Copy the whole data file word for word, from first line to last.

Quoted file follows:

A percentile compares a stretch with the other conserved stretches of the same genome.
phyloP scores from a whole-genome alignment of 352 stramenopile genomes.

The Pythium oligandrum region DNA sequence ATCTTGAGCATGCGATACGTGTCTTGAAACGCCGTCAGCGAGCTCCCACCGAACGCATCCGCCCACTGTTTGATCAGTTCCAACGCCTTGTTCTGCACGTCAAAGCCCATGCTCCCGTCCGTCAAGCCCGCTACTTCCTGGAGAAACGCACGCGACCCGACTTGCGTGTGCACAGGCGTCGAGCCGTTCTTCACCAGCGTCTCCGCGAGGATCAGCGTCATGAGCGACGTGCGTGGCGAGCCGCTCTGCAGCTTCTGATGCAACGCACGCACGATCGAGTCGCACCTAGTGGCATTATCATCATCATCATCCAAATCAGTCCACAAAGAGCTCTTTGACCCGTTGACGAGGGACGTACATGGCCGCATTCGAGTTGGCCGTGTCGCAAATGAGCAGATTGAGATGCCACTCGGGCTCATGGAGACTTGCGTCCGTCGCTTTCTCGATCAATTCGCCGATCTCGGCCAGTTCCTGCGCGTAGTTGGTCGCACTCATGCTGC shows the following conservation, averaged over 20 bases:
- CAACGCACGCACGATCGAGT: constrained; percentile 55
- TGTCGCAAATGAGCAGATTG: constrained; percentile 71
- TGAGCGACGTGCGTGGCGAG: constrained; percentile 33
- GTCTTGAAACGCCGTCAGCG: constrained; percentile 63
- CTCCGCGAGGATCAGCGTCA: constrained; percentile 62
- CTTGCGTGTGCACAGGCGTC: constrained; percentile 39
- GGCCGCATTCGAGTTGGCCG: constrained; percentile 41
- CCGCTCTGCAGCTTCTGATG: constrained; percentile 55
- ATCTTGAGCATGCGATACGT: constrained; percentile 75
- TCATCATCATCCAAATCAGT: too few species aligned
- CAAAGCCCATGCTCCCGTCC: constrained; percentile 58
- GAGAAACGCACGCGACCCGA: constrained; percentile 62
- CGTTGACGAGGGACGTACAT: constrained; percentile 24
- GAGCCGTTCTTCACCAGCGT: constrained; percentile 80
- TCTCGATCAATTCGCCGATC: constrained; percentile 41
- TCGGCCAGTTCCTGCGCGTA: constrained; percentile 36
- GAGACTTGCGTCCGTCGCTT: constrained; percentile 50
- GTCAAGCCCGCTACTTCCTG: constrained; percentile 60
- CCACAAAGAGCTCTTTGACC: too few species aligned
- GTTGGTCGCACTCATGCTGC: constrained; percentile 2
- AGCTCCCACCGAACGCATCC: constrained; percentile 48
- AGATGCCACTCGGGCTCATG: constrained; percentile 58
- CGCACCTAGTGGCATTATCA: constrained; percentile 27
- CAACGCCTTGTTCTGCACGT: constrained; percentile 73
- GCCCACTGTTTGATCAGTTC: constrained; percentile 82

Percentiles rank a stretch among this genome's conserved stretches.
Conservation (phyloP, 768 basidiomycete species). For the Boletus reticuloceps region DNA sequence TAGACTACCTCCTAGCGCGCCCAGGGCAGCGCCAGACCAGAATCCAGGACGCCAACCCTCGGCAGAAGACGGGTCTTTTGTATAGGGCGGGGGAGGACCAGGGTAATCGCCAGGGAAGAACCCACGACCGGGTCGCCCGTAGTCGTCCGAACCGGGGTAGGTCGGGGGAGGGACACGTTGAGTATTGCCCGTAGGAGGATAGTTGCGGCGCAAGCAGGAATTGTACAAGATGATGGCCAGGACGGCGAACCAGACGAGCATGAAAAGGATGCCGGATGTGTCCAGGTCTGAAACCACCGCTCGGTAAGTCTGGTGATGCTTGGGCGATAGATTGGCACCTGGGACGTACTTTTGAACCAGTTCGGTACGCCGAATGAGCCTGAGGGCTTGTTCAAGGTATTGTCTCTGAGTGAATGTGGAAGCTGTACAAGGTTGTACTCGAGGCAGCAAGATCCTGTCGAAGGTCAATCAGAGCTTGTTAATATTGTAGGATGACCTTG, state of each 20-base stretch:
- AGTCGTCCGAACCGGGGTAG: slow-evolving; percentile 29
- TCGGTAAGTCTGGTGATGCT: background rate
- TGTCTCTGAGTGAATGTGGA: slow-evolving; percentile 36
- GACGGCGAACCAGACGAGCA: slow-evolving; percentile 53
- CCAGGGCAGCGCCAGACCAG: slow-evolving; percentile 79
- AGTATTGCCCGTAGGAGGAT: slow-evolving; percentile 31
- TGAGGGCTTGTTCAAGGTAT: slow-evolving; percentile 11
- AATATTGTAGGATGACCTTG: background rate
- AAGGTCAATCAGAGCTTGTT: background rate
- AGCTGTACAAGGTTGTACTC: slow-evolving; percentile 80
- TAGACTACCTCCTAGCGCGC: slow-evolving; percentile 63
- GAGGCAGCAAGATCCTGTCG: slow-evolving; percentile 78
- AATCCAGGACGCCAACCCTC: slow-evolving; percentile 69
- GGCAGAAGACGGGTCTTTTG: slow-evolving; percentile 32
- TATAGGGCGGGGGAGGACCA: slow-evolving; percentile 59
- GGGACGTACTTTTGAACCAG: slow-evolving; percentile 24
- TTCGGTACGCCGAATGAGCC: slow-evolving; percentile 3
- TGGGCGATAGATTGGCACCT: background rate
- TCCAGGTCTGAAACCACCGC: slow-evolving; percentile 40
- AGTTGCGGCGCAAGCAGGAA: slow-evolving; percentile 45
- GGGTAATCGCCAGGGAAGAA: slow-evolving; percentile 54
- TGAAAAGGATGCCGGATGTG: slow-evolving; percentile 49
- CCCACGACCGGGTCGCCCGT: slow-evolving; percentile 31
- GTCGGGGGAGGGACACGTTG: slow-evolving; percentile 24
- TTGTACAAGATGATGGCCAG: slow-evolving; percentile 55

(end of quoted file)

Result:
A percentile compares a stretch with the other conserved stretches of the same genome.
phyloP scores from a whole-genome alignment of 352 stramenopile genomes.

The Pythium oligandrum region DNA sequence ATCTTGAGCATGCGATACGTGTCTTGAAACGCCGTCAGCGAGCTCCCACCGAACGCATCCGCCCACTGTTTGATCAGTTCCAACGCCTTGTTCTGCACGTCAAAGCCCATGCTCCCGTCCGTCAAGCCCGCTACTTCCTGGAGAAACGCACGCGACCCGACTTGCGTGTGCACAGGCGTCGAGCCGTTCTTCACCAGCGTCTCCGCGAGGATCAGCGTCATGAGCGACGTGCGTGGCGAGCCGCTCTGCAGCTTCTGATGCAACGCACGCACGATCGAGTCGCACCTAGTGGCATTATCATCATCATCATCCAAATCAGTCCACAAAGAGCTCTTTGACCCGTTGACGAGGGACGTACATGGCCGCATTCGAGTTGGCCGTGTCGCAAATGAGCAGATTGAGATGCCACTCGGGCTCATGGAGACTTGCGTCCGTCGCTTTCTCGATCAATTCGCCGATCTCGGCCAGTTCCTGCGCGTAGTTGGTCGCACTCATGCTGC shows the following conservation, averaged over 20 bases:
- CAACGCACGCACGATCGAGT: constrained; percentile 55
- TGTCGCAAATGAGCAGATTG: constrained; percentile 71
- TGAGCGACGTGCGTGGCGAG: constrained; percentile 33
- GTCTTGAAACGCCGTCAGCG: constrained; percentile 63
- CTCCGCGAGGATCAGCGTCA: constrained; percentile 62
- CTTGCGTGTGCACAGGCGTC: constrained; percentile 39
- GGCCGCATTCGAGTTGGCCG: constrained; percentile 41
- CCGCTCTGCAGCTTCTGATG: constrained; percentile 55
- ATCTTGAGCATGCGATACGT: constrained; percentile 75
- TCATCATCATCCAAATCAGT: too few species aligned
- CAAAGCCCATGCTCCCGTCC: constrained; percentile 58
- GAGAAACGCACGCGACCCGA: constrained; percentile 62
- CGTTGACGAGGGACGTACAT: constrained; percentile 24
- GAGCCGTTCTTCACCAGCGT: constrained; percentile 80
- TCTCGATCAATTCGCCGATC: constrained; percentile 41
- TCGGCCAGTTCCTGCGCGTA: constrained; percentile 36
- GAGACTTGCGTCCGTCGCTT: constrained; percentile 50
- GTCAAGCCCGCTACTTCCTG: constrained; percentile 60
- CCACAAAGAGCTCTTTGACC: too few species aligned
- GTTGGTCGCACTCATGCTGC: constrained; percentile 2
- AGCTCCCACCGAACGCATCC: constrained; percentile 48
- AGATGCCACTCGGGCTCATG: constrained; percentile 58
- CGCACCTAGTGGCATTATCA: constrained; percentile 27
- CAACGCCTTGTTCTGCACGT: constrained; percentile 73
- GCCCACTGTTTGATCAGTTC: constrained; percentile 82

Percentiles rank a stretch among this genome's conserved stretches.
Conservation (phyloP, 768 basidiomycete species). For the Boletus reticuloceps region DNA sequence TAGACTACCTCCTAGCGCGCCCAGGGCAGCGCCAGACCAGAATCCAGGACGCCAACCCTCGGCAGAAGACGGGTCTTTTGTATAGGGCGGGGGAGGACCAGGGTAATCGCCAGGGAAGAACCCACGACCGGGTCGCCCGTAGTCGTCCGAACCGGGGTAGGTCGGGGGAGGGACACGTTGAGTATTGCCCGTAGGAGGATAGTTGCGGCGCAAGCAGGAATTGTACAAGATGATGGCCAGGACGGCGAACCAGACGAGCATGAAAAGGATGCCGGATGTGTCCAGGTCTGAAACCACCGCTCGGTAAGTCTGGTGATGCTTGGGCGATAGATTGGCACCTGGGACGTACTTTTGAACCAGTTCGGTACGCCGAATGAGCCTGAGGGCTTGTTCAAGGTATTGTCTCTGAGTGAATGTGGAAGCTGTACAAGGTTGTACTCGAGGCAGCAAGATCCTGTCGAAGGTCAATCAGAGCTTGTTAATATTGTAGGATGACCTTG, state of each 20-base stretch:
- AGTCGTCCGAACCGGGGTAG: slow-evolving; percentile 29
- TCGGTAAGTCTGGTGATGCT: background rate
- TGTCTCTGAGTGAATGTGGA: slow-evolving; percentile 36
- GACGGCGAACCAGACGAGCA: slow-evolving; percentile 53
- CCAGGGCAGCGCCAGACCAG: slow-evolving; percentile 79
- AGTATTGCCCGTAGGAGGAT: slow-evolving; percentile 31
- TGAGGGCTTGTTCAAGGTAT: slow-evolving; percentile 11
- AATATTGTAGGATGACCTTG: background rate
- AAGGTCAATCAGAGCTTGTT: background rate
- AGCTGTACAAGGTTGTACTC: slow-evolving; percentile 80
- TAGACTACCTCCTAGCGCGC: slow-evolving; percentile 63
- GAGGCAGCAAGATCCTGTCG: slow-evolving; percentile 78
- AATCCAGGACGCCAACCCTC: slow-evolving; percentile 69
- GGCAGAAGACGGGTCTTTTG: slow-evolving; percentile 32
- TATAGGGCGGGGGAGGACCA: slow-evolving; percentile 59
- GGGACGTACTTTTGAACCAG: slow-evolving; percentile 24
- TTCGGTACGCCGAATGAGCC: slow-evolving; percentile 3
- TGGGCGATAGATTGGCACCT: background rate
- TCCAGGTCTGAAACCACCGC: slow-evolving; percentile 40
- AGTTGCGGCGCAAGCAGGAA: slow-evolving; percentile 45
- GGGTAATCGCCAGGGAAGAA: slow-evolving; percentile 54
- TGAAAAGGATGCCGGATGTG: slow-evolving; percentile 49
- CCCACGACCGGGTCGCCCGT: slow-evolving; percentile 31
- GTCGGGGGAGGGACACGTTG: slow-evolving; percentile 24
- TTGTACAAGATGATGGCCAG: slow-evolving; percentile 55